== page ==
April 2010 Newsletter

In the vegetable garden prepare a seed bed

Plant early potatoes adding a sprinkling of Potato Fertiliser to the trench as you plant. You can also use it as a top dressing as the plants grow.  If you live in a mild area and began planting your early potatoes last month be sure to earth them up (pull the soil up and over the emerging shoots to form a mound), as soon as any green shoots begin to show, to eliminate frost damage and produce the biggest yield.  You will need to do this at regular intervals until there is a good mound over all the plants.

It is the perfect  time to build

A greenhouse expands the range of plants you can grow successfully and is also a great place to start off many hardy vegetables so you can reap the benefits of an earlier harvest. Crops can be started in earnest now in the greenhouse where they will benefit from the longer, warmer days and higher light levels. Tomatoes are probably the favourite plants for greenhouse growing but cucumbers, sweet peppers, chillies and aubergines can all be sown now in a frost-free greenhouse. If you sowed them earlier in a propagator, they will soon be ready for potting on. Wait until they have their first true leaves before you prick them out, pot on into 3½ inch pots and do not allow them to dry out. Standing the pots in a seed tray or on capillary matting will help keep them moist. If you are a bit late with your sowing you might consider using a heated propagator it will get your seeds germinating much quicker than they would normally, getting them off to a good start.

Do not be tempted to transplant your young plants outside too early. Harden them off well and do not leave outside overnight until you are sure the weather will not damage them.

If you would like to get ahead early with seed sowing

With warmer soil you can make further sowings of carrots, beetroot, summer cabbage, cauliflower, leeks, radish and salad crops.If you made an earlier sowing of salad leaves, spring onions or radishes there may be some large enough to pull already, don’t leave them until they are full size – the secret is to start harvesting as soon as you can - that way they won’t run to seed before you have time to eat them. Covering them with mesh insect netting or a net cloche will keep out carrot and cabbage root-fly whist also giving some protection from cold nights.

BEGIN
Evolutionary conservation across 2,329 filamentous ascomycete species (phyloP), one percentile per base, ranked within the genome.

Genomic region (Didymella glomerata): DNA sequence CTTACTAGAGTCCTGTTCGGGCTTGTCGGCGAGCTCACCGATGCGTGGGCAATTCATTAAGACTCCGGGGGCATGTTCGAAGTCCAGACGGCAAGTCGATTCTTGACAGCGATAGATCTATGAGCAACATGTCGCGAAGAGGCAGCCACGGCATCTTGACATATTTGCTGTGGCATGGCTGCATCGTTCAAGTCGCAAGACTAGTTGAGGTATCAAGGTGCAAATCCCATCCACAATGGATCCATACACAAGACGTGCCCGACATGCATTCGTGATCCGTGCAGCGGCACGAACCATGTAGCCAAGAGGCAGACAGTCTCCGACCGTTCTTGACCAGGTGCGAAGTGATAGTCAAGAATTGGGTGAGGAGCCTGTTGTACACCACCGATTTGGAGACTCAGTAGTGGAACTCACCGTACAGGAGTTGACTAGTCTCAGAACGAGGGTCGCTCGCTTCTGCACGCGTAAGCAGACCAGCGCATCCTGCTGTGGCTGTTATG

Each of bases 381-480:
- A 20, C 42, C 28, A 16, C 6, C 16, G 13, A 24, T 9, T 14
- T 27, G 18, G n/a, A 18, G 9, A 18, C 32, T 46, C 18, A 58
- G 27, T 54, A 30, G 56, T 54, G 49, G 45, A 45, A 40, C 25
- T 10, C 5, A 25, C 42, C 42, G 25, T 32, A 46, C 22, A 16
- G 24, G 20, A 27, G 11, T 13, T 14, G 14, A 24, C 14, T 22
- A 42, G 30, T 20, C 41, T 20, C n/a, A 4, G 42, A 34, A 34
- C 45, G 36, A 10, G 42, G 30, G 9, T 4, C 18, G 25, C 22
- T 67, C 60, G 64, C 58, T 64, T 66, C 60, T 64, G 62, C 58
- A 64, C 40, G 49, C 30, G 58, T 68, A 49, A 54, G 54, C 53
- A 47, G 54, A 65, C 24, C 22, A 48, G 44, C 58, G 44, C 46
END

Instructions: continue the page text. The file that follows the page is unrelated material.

Continue harvesting the last of your sprouting broccoli, leeks and kale, sprinkle some Organic Extra on the soil around the plants to give them a final boost before they finish cropping. You can sow peas in succession from now until June to give you a really long cropping period. Sowing a short row every 2 or 3 weeks will give good continuity of cropping. Applying a top dressing of Organic Extra a day or two before any planting will release nutrients to your plants over a long period and help add humus to your soil.

Rhubarb  Crowns

The simplest patio or garden can be transformed by the clever use of containers. You don’t just have to just use flowers in containers. There are many fruits and vegetables which will grow very well too. Tender varieties such as Aubergines, tomatoes and peppers make very attractive plants and can be grown in a sunny sheltered place during the summer. You don’t even have to sow the seeds our Starter Plants are grown in individual modules so you can be sure they have been given the very best start in life on our nursery. They are well rooted plants, ready for you to pot on.

Gro-Sacks, pots and troughs are all suitable to grow a variety of vegetables and salads. Annual herbs especially can be grown in all sorts of quirky containers chives or basil or grow a mix of herbs in an empty supermarket container. Just remember whatever the container it must have drainage holes. Marshalls Gro-Sack makes an ideal container for summer flowers or vegetables. It is deep enough to be used to grow the longest and most perfect carrots and is a great container for strawberry plants.

Begin your  gardening year with a spring-clean

Bees have been in decline as much of their natural habitat has been destroyed over the past few decades by intense farming practices. Farmers have now come to realise that leaving a margin around some of their fields and sowing nectar rich native plants brings rich rewards as better pollination increases the harvest of their crops.